Following a nearly fatal car accident, Will arranges for Jaime to receive cybernetic implants, known as bionics. These implants replace both her legs and her right arm, which give her superhuman strength and speed. She also has a bionic ear which allows her to hear at low volumes, at different bandwidths to most humans, and over uncommonly long distances, as well as a bionic eye that gives her 2000/20 vision and mathematical analysis of objects, their speeds, trajectories and so forth. Sommers' rebuilt body contains "anthrocites", a nanite-like technology that causes rapid healing of physical wounds. The fourth episode confirms that Sommers can feel pain through her bionic limbs, such as when she accidentally damages a toe after a jump.
Subsequent episodes of Bionic Woman have revealed that Sommers has additional bionic components, including a tracking system implanted in her brain that allows her supervisors to see through her bionic eye and track her location, although Sommers subsequently learns how to disable this feature at will.
The reimagined version of Sommers is recruited by a covert anti-terrorist organization and early episodes of the series have shown her training to be an agent, while trying to uncover who within the agency is actually trustworthy. Meanwhile, Sommers has to balance her life as a secret agent with being a surrogate mother to her rebellious 15-year-old sister, whom she has taken care of since the death of their mother and abandonment by their father.
Early episodes have revealed assorted information: Will Anthros, whose father invented bionics, is apparently shot to death by Sarah Corvus, a renegade and the first Bionic Woman. After his funeral in the second episode, Jaime Sommers discovers he had kept a secret dossier on her dating back two years which contained her IQ test results, photos and personal history. In the series' fourth episode, Sommers discovers that her bionic systems have a maximum five-year life span. She is also for the first time shown experiencing bionic-hand tremors similar to that exhibited by Corvus, whose first-generation bionics are shown to be slowly failing, affecting her physical and mental health. The fourth episode also reveals that Jaime is afraid of flying.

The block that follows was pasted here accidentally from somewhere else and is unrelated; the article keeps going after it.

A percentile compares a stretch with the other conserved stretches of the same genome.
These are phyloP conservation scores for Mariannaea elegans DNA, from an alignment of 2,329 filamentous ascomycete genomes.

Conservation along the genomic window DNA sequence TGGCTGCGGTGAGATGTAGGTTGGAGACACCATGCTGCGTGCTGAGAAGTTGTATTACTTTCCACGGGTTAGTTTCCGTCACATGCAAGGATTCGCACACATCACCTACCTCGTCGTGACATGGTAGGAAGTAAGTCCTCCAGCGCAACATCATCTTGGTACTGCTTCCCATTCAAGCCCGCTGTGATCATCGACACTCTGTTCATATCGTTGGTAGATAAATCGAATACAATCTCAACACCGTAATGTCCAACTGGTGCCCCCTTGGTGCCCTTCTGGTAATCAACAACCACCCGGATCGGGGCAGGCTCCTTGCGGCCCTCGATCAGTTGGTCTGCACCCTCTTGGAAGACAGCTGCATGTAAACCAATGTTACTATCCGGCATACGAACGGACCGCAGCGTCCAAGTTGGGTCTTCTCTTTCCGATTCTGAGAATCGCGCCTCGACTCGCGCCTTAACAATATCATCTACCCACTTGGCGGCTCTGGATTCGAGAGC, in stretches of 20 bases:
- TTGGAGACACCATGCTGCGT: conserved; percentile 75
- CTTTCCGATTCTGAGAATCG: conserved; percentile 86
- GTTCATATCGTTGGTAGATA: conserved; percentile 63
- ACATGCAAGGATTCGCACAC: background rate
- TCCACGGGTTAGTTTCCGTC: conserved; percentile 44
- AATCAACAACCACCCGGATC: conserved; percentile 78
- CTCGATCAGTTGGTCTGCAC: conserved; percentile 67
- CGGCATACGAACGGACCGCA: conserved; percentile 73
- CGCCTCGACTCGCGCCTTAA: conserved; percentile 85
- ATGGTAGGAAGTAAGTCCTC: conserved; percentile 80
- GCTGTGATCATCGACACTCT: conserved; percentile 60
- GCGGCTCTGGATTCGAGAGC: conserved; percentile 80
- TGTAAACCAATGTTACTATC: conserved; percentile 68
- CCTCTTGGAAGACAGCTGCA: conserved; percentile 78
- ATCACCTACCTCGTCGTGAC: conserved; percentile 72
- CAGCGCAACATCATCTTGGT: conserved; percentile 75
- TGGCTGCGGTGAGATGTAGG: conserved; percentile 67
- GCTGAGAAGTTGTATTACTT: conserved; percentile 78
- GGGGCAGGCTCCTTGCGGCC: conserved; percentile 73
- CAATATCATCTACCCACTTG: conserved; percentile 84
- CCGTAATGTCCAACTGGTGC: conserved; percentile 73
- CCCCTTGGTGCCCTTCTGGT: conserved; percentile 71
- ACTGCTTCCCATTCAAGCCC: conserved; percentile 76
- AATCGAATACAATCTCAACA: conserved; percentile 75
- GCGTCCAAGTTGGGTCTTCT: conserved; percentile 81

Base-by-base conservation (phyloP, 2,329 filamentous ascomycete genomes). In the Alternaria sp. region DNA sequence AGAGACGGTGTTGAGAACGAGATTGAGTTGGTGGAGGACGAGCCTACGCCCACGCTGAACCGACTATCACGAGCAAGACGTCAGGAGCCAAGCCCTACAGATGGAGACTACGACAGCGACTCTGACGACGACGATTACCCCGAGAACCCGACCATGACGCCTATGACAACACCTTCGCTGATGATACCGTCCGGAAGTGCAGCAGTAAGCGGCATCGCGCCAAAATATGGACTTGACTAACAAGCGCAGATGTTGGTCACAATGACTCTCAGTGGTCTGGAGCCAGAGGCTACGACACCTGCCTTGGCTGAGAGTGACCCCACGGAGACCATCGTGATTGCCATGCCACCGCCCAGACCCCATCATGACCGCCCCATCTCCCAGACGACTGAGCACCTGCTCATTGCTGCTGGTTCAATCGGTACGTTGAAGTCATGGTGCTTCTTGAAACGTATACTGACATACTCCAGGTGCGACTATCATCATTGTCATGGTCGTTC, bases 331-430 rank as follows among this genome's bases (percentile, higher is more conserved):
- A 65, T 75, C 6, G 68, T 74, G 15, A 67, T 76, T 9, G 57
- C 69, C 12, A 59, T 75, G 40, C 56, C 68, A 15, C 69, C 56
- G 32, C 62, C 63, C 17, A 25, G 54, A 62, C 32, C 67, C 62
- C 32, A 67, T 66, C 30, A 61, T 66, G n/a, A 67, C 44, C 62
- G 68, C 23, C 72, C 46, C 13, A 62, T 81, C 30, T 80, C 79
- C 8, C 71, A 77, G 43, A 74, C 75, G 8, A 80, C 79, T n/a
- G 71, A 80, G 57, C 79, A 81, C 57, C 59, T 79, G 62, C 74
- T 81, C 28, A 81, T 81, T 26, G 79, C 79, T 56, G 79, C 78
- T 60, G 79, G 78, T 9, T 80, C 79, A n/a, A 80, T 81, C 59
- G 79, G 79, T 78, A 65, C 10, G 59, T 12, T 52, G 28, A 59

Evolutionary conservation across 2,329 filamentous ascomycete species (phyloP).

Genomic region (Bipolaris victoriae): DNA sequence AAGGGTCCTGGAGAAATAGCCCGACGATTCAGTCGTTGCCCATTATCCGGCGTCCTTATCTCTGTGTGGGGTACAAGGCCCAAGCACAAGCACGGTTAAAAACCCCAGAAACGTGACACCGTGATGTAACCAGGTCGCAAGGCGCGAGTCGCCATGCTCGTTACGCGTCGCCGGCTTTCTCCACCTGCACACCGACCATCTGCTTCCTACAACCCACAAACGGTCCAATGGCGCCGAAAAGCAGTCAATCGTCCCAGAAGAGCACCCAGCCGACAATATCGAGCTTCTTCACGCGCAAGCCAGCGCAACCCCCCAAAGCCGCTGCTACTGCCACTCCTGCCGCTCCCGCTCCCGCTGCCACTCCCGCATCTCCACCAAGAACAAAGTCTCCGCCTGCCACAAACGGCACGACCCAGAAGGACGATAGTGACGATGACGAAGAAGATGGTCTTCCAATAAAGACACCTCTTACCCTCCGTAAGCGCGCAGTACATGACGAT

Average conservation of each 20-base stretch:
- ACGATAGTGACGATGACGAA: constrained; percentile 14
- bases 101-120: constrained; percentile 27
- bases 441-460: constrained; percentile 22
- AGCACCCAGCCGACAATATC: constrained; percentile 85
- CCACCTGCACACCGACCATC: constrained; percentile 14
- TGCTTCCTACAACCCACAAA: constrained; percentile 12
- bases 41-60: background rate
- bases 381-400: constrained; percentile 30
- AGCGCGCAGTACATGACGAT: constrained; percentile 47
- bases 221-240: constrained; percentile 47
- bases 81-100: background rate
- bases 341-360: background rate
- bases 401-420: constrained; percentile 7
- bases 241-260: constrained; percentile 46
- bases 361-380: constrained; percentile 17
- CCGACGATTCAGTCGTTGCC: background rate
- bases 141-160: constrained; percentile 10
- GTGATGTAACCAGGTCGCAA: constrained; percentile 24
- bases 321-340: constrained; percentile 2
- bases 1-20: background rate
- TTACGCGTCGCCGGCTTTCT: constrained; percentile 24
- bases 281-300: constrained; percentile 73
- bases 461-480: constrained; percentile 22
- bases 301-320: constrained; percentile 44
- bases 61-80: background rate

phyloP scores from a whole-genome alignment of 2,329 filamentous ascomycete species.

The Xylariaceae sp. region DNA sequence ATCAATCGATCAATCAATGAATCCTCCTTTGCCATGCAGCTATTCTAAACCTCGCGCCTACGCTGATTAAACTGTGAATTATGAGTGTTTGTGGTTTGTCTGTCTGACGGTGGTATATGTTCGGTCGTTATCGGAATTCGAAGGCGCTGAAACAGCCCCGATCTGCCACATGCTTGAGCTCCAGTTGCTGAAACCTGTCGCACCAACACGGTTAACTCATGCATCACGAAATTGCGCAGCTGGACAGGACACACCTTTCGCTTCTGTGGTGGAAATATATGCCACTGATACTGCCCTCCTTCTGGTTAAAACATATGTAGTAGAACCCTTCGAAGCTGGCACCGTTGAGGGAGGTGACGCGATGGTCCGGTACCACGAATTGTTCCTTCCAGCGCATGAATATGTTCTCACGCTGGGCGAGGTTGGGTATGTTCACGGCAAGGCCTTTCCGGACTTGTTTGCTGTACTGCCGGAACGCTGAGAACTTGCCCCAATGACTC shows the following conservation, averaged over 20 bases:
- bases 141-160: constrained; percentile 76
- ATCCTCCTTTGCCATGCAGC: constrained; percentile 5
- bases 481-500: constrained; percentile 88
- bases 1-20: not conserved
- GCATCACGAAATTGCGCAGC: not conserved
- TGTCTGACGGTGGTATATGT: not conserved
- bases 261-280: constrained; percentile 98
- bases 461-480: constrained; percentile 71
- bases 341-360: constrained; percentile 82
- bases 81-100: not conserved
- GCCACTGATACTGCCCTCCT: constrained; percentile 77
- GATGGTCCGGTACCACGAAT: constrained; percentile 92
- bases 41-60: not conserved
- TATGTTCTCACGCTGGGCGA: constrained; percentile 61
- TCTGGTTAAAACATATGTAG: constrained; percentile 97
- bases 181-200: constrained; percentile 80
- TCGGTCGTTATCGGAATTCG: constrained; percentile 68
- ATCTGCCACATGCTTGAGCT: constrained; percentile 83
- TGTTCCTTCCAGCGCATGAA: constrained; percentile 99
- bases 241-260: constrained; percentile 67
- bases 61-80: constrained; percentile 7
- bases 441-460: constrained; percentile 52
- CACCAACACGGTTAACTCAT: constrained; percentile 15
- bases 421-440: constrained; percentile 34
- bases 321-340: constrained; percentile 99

Jaime is depicted as refusing to kill, at one point refusing an order to perform an assassination by sniper rifle and finding an alternative. At another point, however, she encourages her partner Antonio to take a kill shot to neutralize a target.
In 1972 the speculative fiction novel Cyborg was published by Martin Caidin. The book was later adapted into a television movie in 1973, and later into a television series from 1974–1978, with the title The Six Million Dollar Man. A multi-episode arc of the show introduced the character of Jaime Sommers (played by Lindsay Wagner), a woman who received bionic implants after a near-fatal accident much like Steve Austin in The Six Million Dollar Man (Sommers was a new character created for television; she did not originate in Caidin's novels and thus was considered the creation of writer Kenneth Johnson). The episode arc received very high ratings which led the producers to create a spin-off series produced by Johnson, with Lindsay Wagner reprising the role of Jaime Sommers as the star of the show. Although Caidin was not involved in the creation of the character, the fact the spin-off series used his concept of bionics as well as featured several characters that Caidin did create, he received a credit on the series.